Just when the hair on the man's neck couldn't get any more rigid, there was a loud crash and he jumped high enough to collide with the rickety old beams above his head while simultaneously calling out the name of some imaginary deity combined with a nonsense word swear. He landed on the dirt floor with a jarring thud and a plume of dust wafted from his butt toward the ceiling. His uncontrolled breathing gulped down mouthful after mouthful of the fine, dry mist, but that instantly dried his throat and sent him into a loud, retching spasm of coughs that folded him like a shrimp as he attempted to gag it out.
There was a single bulb overhead, with a chain, and hanging from a dark and frayed tether. The man would not be surprised to find the entire building would be constructed from knob and tube. A thick layer of dust coated the exposed bulb, which cast an uneven, yellowed, spotlight-like glow toward the floor but left the ceiling in relative darkness.
His senses seemed to abandon him, yet he was pretty sure the crash had been from the door at the top of the stairs suddenly slamming itself closed of it's own accord. This assumption made his forearms tingle with goose flesh. His blood pressure shot to dangerous levels he knew, for each beat of his heart was a thunderclap inside his head which made his vision throb as the blackness of tunnel vision began to close off his sight.
He cried out like an injured animal, trapped as the hunters closed in on him, a feral will to survive. Adrenaline burned like acid in his veins and he took the stairs three-at-a-time, until he miscalculated and jammed one foot hard against the front of one of the steps. An icy blue explosion of pain blossomed in his eyes briefly as he went down, bashing his knee on another stair in the process. He tried not to call out, to hold his tongue as a vertigo-like swirling buffeted his head, even in the darkness, and he had to close his eyes to keep from vomiting. But he emitted more feral grunts with each raspy exhalation.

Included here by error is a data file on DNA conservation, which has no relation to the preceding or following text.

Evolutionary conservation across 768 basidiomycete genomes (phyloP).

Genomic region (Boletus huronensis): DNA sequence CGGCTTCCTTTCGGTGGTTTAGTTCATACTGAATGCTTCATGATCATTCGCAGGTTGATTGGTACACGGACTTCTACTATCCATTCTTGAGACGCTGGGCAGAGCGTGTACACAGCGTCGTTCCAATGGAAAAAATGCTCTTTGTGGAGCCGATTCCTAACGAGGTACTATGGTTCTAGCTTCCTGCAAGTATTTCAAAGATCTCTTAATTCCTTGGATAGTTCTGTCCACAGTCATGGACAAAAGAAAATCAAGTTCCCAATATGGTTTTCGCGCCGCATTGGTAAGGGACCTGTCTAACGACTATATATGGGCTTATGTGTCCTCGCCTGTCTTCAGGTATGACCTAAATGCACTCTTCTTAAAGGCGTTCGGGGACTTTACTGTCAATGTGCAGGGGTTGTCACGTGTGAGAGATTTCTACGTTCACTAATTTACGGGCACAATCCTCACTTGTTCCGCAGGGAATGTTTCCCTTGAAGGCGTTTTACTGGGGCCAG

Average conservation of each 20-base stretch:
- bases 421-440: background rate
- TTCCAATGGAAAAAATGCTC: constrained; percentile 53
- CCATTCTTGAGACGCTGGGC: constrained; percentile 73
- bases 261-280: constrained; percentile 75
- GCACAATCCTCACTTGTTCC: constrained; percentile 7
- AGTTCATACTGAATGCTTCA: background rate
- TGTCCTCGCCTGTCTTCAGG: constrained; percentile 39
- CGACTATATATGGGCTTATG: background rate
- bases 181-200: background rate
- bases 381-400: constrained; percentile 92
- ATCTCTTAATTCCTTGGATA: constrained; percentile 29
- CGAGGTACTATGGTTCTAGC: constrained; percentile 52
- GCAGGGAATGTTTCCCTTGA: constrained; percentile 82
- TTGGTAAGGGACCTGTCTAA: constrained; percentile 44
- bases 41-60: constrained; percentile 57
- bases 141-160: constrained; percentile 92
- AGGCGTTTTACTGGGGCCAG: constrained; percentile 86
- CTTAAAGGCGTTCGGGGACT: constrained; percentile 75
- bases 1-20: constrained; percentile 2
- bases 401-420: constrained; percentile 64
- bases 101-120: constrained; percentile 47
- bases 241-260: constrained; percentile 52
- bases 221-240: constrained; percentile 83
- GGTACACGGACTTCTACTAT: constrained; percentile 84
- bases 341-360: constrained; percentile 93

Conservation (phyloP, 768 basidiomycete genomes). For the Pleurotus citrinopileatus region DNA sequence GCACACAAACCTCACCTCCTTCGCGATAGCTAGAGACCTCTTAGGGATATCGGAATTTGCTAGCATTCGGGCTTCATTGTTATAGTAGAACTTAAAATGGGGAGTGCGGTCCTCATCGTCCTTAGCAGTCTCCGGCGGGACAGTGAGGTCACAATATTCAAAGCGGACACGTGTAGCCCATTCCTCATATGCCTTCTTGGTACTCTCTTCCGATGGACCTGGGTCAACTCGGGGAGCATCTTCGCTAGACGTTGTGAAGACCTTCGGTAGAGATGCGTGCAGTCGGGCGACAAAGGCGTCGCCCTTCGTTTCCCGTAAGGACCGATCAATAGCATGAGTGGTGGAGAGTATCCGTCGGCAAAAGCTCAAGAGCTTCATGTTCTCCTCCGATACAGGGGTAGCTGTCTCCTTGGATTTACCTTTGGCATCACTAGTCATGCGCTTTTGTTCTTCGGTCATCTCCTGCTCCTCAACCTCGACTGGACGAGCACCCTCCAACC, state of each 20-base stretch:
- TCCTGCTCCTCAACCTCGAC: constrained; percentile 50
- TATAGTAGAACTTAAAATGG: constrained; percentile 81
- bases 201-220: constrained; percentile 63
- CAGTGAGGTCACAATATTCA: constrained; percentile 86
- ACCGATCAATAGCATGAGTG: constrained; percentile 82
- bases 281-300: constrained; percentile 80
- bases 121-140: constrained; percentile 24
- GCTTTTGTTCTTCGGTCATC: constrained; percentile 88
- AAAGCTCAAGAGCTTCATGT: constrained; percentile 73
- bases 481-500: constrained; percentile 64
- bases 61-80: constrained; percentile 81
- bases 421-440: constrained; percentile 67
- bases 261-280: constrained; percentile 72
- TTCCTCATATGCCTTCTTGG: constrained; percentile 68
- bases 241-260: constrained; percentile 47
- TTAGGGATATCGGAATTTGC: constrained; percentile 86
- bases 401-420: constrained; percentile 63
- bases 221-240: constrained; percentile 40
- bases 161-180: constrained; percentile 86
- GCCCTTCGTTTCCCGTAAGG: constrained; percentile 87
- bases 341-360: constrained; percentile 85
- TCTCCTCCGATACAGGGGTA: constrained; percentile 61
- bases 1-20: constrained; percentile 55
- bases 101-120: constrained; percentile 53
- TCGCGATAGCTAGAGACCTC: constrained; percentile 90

The pain caused a slick coating of sweat to burst forth from his pores, and he unconsciously dabbed at his forehead with one hand, not realizing it was gray from one hundred years of dust. A thick, black spider scurried from his thumb to his hairline, and he swatted at it, but was more concerned about leaving this god-awful cellar in his wake, so he pushed himself to his feet without another thought of the creepy-crawlies which probably accompanied him upstairs.
As he neared the top step a terrible thought occurred to him: What if whoever had slammed the door on him had engaged the lock? His hyperactive Fight-or-Flight response sent horrific images to his brain; images of him slowly starving to death as he went blind in the darkness, and maybe someone would stumble across his dusty, gray bones in another hundred years...
But no, the door wasn't even completely closed anyway. The man hit it with all the force of a linebacker with a clear shot to the quarterback, and the paper thin wood splintered into a mass of dry-rotted wooden shards as he tumbled into the kitchen and skidded across the moldy tiles before finally coming to rest at the foot of the sink.
His first thought was one of jubilation; he had beaten that cellar, he had escaped. He even looked smugly at the darkness beyond the shattered doorway, leading downstairs.
Until he realized he still clutched that cold, cobwebbed diary in his hands.